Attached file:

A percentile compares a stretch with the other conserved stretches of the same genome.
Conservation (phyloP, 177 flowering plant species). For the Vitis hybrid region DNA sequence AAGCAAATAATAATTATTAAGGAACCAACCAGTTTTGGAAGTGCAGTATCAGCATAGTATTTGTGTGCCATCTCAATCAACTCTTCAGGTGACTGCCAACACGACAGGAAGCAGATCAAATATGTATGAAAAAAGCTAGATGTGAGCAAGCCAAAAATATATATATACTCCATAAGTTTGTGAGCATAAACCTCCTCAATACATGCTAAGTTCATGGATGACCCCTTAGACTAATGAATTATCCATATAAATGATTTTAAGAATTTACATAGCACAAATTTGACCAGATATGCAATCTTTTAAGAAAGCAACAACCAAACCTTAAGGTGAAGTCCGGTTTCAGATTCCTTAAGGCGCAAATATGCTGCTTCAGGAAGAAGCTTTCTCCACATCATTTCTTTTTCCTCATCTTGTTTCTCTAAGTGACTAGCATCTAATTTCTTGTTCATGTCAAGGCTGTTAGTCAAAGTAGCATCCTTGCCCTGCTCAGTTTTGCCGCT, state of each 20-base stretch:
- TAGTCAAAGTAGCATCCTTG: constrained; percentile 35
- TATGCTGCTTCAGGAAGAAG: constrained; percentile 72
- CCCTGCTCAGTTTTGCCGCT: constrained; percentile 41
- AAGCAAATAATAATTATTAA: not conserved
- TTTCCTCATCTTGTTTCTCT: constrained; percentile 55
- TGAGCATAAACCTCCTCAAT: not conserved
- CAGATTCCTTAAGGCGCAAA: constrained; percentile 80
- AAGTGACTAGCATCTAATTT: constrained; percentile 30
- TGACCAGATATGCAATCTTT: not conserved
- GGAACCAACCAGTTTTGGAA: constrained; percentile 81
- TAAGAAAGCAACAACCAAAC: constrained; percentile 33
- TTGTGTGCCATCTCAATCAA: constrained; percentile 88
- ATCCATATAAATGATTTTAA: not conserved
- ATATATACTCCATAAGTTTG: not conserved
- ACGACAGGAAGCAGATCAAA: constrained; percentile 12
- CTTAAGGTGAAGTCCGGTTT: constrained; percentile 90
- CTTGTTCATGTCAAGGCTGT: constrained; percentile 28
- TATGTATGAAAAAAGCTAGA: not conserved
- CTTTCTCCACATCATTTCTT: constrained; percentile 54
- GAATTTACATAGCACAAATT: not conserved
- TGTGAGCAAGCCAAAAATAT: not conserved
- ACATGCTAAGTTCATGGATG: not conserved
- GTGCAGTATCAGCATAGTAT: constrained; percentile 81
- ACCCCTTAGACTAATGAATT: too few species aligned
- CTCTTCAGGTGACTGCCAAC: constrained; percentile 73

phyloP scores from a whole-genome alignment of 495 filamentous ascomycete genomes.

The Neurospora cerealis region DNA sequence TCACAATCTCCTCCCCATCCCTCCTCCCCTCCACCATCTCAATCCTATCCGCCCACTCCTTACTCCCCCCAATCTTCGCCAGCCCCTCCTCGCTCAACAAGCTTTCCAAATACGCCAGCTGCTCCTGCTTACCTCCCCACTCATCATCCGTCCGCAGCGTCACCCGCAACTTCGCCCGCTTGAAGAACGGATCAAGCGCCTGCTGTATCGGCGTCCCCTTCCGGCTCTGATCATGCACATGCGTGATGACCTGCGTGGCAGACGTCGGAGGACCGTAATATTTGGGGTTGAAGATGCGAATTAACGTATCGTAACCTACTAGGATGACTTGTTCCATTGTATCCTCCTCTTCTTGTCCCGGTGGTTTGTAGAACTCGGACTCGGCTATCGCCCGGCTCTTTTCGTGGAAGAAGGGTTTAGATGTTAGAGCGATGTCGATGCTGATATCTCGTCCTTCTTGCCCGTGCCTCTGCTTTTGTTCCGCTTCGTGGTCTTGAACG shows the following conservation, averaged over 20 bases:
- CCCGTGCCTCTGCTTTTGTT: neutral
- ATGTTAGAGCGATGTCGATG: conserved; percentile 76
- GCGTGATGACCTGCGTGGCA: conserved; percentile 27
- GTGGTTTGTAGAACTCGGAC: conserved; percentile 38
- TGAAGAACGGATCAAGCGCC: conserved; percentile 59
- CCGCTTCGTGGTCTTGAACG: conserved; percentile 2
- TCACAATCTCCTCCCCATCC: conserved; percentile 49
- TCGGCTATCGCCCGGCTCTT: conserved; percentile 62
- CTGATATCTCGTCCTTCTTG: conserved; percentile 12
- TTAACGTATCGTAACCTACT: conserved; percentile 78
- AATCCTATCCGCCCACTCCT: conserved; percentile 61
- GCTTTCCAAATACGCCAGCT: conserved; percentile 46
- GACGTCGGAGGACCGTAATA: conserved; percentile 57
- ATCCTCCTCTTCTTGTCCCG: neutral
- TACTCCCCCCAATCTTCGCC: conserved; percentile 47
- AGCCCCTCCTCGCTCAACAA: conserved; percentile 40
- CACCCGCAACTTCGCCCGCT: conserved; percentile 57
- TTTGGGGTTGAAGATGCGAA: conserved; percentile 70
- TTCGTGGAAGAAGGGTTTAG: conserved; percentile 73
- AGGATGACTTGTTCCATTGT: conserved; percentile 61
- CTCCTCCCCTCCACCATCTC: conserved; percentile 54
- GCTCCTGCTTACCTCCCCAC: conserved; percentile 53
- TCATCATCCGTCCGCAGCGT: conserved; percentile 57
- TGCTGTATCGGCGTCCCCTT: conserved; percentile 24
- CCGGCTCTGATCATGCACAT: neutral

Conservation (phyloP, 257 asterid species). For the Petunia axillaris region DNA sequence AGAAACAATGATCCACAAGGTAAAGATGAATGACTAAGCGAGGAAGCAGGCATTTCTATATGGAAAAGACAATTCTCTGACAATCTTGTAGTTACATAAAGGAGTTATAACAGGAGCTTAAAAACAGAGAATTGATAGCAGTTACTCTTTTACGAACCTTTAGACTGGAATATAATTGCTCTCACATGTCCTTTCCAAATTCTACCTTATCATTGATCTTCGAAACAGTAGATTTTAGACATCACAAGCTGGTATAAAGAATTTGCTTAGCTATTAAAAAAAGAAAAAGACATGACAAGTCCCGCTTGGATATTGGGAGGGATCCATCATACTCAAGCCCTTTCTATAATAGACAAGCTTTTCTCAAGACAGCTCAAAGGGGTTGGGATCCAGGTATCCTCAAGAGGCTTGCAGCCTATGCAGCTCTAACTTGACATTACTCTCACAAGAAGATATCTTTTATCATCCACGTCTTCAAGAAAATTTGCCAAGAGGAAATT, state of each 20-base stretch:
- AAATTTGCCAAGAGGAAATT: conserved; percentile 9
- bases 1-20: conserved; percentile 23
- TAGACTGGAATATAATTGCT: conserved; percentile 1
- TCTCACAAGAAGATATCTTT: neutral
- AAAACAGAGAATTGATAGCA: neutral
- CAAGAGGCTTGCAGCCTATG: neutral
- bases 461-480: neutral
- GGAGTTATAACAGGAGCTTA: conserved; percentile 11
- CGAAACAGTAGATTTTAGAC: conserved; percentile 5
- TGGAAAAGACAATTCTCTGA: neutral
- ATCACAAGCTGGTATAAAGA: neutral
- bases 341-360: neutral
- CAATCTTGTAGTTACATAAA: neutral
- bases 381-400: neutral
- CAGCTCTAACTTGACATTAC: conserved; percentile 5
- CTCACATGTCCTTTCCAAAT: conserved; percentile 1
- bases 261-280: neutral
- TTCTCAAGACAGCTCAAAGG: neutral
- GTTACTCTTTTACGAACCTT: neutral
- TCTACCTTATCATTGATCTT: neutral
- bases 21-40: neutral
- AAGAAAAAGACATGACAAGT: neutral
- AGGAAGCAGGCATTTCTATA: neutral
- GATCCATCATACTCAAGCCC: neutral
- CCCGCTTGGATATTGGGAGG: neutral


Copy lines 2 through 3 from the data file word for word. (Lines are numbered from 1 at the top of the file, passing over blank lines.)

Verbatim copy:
Conservation (phyloP, 177 flowering plant species). For the Vitis hybrid region DNA sequence AAGCAAATAATAATTATTAAGGAACCAACCAGTTTTGGAAGTGCAGTATCAGCATAGTATTTGTGTGCCATCTCAATCAACTCTTCAGGTGACTGCCAACACGACAGGAAGCAGATCAAATATGTATGAAAAAAGCTAGATGTGAGCAAGCCAAAAATATATATATACTCCATAAGTTTGTGAGCATAAACCTCCTCAATACATGCTAAGTTCATGGATGACCCCTTAGACTAATGAATTATCCATATAAATGATTTTAAGAATTTACATAGCACAAATTTGACCAGATATGCAATCTTTTAAGAAAGCAACAACCAAACCTTAAGGTGAAGTCCGGTTTCAGATTCCTTAAGGCGCAAATATGCTGCTTCAGGAAGAAGCTTTCTCCACATCATTTCTTTTTCCTCATCTTGTTTCTCTAAGTGACTAGCATCTAATTTCTTGTTCATGTCAAGGCTGTTAGTCAAAGTAGCATCCTTGCCCTGCTCAGTTTTGCCGCT, state of each 20-base stretch:
- TAGTCAAAGTAGCATCCTTG: constrained; percentile 35